The Wedding Blessings (Birkot Nisuin) also known as Sheva Brachot (The Seven Blessings) are said over the couple and the second cup of wine is drunk. This sets the second seal to the marriage covenant. (A link to the wedding blessings is provided at the end of this article.)

During the Kidushin (Sanctification). The man will cover the woman with himself, and the wedding couple will now spend seven days together in the wedding room under the huppah in sexual intimacy. This is referred to as the “home-taking” (Nisuin). The couple will know each other like never before. They shall know each other fully, even as they are fully known. The new couple will now become one flesh (echad).

For as a young man marries a virgin, so shall thy sons marry you: and as the Bridegroom rejoiceth over the Bride, so shall your Elohim rejoice over you.

Isaiah 6:2-5

In the Yihud (the Knowing), the Bride’s family will be given the bed sheets stained with her blood so it could never be said that she was not pure before the wedding day. These bed sheets are like an insurance policy.

12. LAMED: Prod, Toward, Staff

Feast Time! After the seven days under the huppah, the wedding couple will come out of the wedding chamber and join their guests, known as B’nai Huppah! (Children of the Bridal Chamber!) They will share a festive meal called Sudat Mitzyah. There will be music and dancing, singing and celebration. The wife will be crowned his queen, and her husband will be crowned her King. Just as Israel and all who are grafted in will rule and reign with our Beloved, Ha Mashiach, our King! What a glorious time it will be!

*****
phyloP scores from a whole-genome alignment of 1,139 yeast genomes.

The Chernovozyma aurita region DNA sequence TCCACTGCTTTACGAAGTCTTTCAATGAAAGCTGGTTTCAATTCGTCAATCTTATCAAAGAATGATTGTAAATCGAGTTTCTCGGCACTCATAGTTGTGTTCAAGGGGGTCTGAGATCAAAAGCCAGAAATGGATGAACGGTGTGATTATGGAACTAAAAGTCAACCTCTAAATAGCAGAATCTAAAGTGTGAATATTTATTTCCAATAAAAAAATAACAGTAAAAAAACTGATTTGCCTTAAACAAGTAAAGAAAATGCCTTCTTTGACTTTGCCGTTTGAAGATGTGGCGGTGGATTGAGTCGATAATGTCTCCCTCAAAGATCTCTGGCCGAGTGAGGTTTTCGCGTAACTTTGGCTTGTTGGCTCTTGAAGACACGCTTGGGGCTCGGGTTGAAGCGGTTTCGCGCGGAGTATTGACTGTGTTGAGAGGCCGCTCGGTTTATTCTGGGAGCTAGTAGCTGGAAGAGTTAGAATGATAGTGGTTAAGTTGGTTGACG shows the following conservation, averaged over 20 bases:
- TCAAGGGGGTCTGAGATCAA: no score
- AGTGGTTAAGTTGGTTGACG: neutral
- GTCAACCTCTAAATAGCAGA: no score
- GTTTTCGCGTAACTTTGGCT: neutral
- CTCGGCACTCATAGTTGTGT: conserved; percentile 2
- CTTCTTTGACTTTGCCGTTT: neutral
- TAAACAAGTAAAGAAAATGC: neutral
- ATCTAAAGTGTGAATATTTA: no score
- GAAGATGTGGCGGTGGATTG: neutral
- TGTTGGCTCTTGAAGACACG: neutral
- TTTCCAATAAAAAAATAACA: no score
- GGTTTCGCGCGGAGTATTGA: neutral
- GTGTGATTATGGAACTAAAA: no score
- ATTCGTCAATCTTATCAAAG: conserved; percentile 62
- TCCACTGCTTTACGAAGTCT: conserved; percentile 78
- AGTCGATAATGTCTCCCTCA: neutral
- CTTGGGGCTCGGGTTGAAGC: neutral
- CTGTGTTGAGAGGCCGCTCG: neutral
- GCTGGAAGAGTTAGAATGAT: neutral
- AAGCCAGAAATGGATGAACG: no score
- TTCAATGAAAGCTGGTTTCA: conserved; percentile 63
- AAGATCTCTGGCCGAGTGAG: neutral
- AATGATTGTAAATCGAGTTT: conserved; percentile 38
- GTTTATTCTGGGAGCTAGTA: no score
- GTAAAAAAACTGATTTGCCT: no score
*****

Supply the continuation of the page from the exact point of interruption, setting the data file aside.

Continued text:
The marriage feast reminds us that Ha Mashiach is coming for his Bride before the day of Judgement (Yom Kippur, Day of Atonement, is our expression of preparedness . . . it’s like a practice-test). Will you be ready?

For as a young man marries a virgin, so shall thy sons marry you: and as the Bridegroom rejoices over the Bride, so shall your Elohim rejoice over you.

Isaiah 6:2-5

The Wedding Couple now embarks upon the Five Stages of Abounding Love! (Five is the number of YAH’s grace.)

Photo by Pixabay on Pexels.com

Stage One: The passionate beginning, described as falling in love.

Stage Two: Getting serious and becoming a couple.

Stage Three: Disillusionment. A time of facing your reality.

Stage Four: Creating real and lasting love.

Stage Five: Mutually fulfilling your purpose as a couple and making a positive difference in the world.

I hope this feature has been beneficial to you. I have had this study in my care for many, many years. It is an honor to be able to share it with you here and repeat it in my own words. Where it originated from and the original author is unknown. I have always kept it with me because I thought it was so beautiful, for marriage.

In Part III and the final portion of The Ancient Hebrew Marriage Rite, I will cover more in depth, the Ketubah, the Get and Divorce. (Uploading Soon.) While you’re waiting check out . . .

Thank you for reading! May you Seek YAH, Follow Ha Mashiach, and Operate, always, in spirit and in truth. Shalom!